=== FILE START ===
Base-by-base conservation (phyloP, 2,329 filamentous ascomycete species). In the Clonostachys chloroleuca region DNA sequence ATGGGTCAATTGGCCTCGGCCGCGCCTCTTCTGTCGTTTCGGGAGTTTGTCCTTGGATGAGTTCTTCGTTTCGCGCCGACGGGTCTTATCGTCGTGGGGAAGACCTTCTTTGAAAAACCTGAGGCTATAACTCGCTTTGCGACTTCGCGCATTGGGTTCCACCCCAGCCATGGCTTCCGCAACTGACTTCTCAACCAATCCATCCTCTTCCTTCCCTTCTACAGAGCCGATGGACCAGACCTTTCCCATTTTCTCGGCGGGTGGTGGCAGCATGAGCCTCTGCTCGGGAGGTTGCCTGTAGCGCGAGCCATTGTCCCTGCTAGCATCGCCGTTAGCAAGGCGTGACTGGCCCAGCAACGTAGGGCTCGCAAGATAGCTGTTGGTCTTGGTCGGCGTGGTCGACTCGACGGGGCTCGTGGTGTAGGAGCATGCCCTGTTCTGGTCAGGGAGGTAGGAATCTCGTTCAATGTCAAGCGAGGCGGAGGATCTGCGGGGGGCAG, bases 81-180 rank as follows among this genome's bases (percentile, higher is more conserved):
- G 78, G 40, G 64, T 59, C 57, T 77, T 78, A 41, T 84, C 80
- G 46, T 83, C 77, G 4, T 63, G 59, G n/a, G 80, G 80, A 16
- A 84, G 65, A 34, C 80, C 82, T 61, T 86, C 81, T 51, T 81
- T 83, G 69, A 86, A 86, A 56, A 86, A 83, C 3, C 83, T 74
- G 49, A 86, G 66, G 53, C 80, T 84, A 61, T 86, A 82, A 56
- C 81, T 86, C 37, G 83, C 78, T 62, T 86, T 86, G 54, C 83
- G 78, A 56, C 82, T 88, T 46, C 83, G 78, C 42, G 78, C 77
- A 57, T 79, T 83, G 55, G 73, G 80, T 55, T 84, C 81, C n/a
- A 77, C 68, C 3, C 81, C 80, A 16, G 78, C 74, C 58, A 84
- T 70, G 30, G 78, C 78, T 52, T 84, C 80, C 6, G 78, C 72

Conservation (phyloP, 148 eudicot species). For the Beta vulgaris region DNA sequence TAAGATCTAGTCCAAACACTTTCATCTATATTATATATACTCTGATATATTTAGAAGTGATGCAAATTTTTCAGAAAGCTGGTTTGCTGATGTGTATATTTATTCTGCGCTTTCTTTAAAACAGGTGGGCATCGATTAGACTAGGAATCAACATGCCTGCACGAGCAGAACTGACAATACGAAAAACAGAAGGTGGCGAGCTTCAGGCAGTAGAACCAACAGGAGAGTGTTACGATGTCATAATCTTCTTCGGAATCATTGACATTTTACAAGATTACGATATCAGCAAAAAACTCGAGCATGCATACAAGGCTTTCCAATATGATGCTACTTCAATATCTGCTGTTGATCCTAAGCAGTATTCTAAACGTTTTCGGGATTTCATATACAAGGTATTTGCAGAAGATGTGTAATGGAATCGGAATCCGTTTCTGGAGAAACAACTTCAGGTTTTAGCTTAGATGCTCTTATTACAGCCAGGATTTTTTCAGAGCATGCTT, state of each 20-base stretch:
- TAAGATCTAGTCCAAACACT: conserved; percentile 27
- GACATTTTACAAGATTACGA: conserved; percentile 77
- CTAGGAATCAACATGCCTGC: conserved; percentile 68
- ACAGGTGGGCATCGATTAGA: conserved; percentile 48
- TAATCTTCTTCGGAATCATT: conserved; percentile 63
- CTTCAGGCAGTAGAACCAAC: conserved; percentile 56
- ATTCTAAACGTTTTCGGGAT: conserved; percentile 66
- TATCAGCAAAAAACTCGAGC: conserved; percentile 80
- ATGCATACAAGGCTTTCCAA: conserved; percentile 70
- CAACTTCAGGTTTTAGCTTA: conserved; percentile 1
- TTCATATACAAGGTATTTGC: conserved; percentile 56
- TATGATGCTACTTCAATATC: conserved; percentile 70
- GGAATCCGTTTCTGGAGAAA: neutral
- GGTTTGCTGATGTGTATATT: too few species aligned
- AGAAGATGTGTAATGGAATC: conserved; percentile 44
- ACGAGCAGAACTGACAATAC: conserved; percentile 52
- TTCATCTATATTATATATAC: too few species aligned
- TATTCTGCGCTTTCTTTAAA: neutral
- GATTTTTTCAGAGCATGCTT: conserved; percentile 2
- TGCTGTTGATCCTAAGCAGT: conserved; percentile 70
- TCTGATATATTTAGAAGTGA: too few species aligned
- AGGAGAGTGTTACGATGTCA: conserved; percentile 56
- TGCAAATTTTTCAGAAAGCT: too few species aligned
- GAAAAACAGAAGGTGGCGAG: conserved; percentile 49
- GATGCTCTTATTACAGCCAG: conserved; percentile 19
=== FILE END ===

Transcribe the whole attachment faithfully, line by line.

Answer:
Base-by-base conservation (phyloP, 2,329 filamentous ascomycete species). In the Clonostachys chloroleuca region DNA sequence ATGGGTCAATTGGCCTCGGCCGCGCCTCTTCTGTCGTTTCGGGAGTTTGTCCTTGGATGAGTTCTTCGTTTCGCGCCGACGGGTCTTATCGTCGTGGGGAAGACCTTCTTTGAAAAACCTGAGGCTATAACTCGCTTTGCGACTTCGCGCATTGGGTTCCACCCCAGCCATGGCTTCCGCAACTGACTTCTCAACCAATCCATCCTCTTCCTTCCCTTCTACAGAGCCGATGGACCAGACCTTTCCCATTTTCTCGGCGGGTGGTGGCAGCATGAGCCTCTGCTCGGGAGGTTGCCTGTAGCGCGAGCCATTGTCCCTGCTAGCATCGCCGTTAGCAAGGCGTGACTGGCCCAGCAACGTAGGGCTCGCAAGATAGCTGTTGGTCTTGGTCGGCGTGGTCGACTCGACGGGGCTCGTGGTGTAGGAGCATGCCCTGTTCTGGTCAGGGAGGTAGGAATCTCGTTCAATGTCAAGCGAGGCGGAGGATCTGCGGGGGGCAG, bases 81-180 rank as follows among this genome's bases (percentile, higher is more conserved):
- G 78, G 40, G 64, T 59, C 57, T 77, T 78, A 41, T 84, C 80
- G 46, T 83, C 77, G 4, T 63, G 59, G n/a, G 80, G 80, A 16
- A 84, G 65, A 34, C 80, C 82, T 61, T 86, C 81, T 51, T 81
- T 83, G 69, A 86, A 86, A 56, A 86, A 83, C 3, C 83, T 74
- G 49, A 86, G 66, G 53, C 80, T 84, A 61, T 86, A 82, A 56
- C 81, T 86, C 37, G 83, C 78, T 62, T 86, T 86, G 54, C 83
- G 78, A 56, C 82, T 88, T 46, C 83, G 78, C 42, G 78, C 77
- A 57, T 79, T 83, G 55, G 73, G 80, T 55, T 84, C 81, C n/a
- A 77, C 68, C 3, C 81, C 80, A 16, G 78, C 74, C 58, A 84
- T 70, G 30, G 78, C 78, T 52, T 84, C 80, C 6, G 78, C 72

Conservation (phyloP, 148 eudicot species). For the Beta vulgaris region DNA sequence TAAGATCTAGTCCAAACACTTTCATCTATATTATATATACTCTGATATATTTAGAAGTGATGCAAATTTTTCAGAAAGCTGGTTTGCTGATGTGTATATTTATTCTGCGCTTTCTTTAAAACAGGTGGGCATCGATTAGACTAGGAATCAACATGCCTGCACGAGCAGAACTGACAATACGAAAAACAGAAGGTGGCGAGCTTCAGGCAGTAGAACCAACAGGAGAGTGTTACGATGTCATAATCTTCTTCGGAATCATTGACATTTTACAAGATTACGATATCAGCAAAAAACTCGAGCATGCATACAAGGCTTTCCAATATGATGCTACTTCAATATCTGCTGTTGATCCTAAGCAGTATTCTAAACGTTTTCGGGATTTCATATACAAGGTATTTGCAGAAGATGTGTAATGGAATCGGAATCCGTTTCTGGAGAAACAACTTCAGGTTTTAGCTTAGATGCTCTTATTACAGCCAGGATTTTTTCAGAGCATGCTT, state of each 20-base stretch:
- TAAGATCTAGTCCAAACACT: conserved; percentile 27
- GACATTTTACAAGATTACGA: conserved; percentile 77
- CTAGGAATCAACATGCCTGC: conserved; percentile 68
- ACAGGTGGGCATCGATTAGA: conserved; percentile 48
- TAATCTTCTTCGGAATCATT: conserved; percentile 63
- CTTCAGGCAGTAGAACCAAC: conserved; percentile 56
- ATTCTAAACGTTTTCGGGAT: conserved; percentile 66
- TATCAGCAAAAAACTCGAGC: conserved; percentile 80
- ATGCATACAAGGCTTTCCAA: conserved; percentile 70
- CAACTTCAGGTTTTAGCTTA: conserved; percentile 1
- TTCATATACAAGGTATTTGC: conserved; percentile 56
- TATGATGCTACTTCAATATC: conserved; percentile 70
- GGAATCCGTTTCTGGAGAAA: neutral
- GGTTTGCTGATGTGTATATT: too few species aligned
- AGAAGATGTGTAATGGAATC: conserved; percentile 44
- ACGAGCAGAACTGACAATAC: conserved; percentile 52
- TTCATCTATATTATATATAC: too few species aligned
- TATTCTGCGCTTTCTTTAAA: neutral
- GATTTTTTCAGAGCATGCTT: conserved; percentile 2
- TGCTGTTGATCCTAAGCAGT: conserved; percentile 70
- TCTGATATATTTAGAAGTGA: too few species aligned
- AGGAGAGTGTTACGATGTCA: conserved; percentile 56
- TGCAAATTTTTCAGAAAGCT: too few species aligned
- GAAAAACAGAAGGTGGCGAG: conserved; percentile 49
- GATGCTCTTATTACAGCCAG: conserved; percentile 19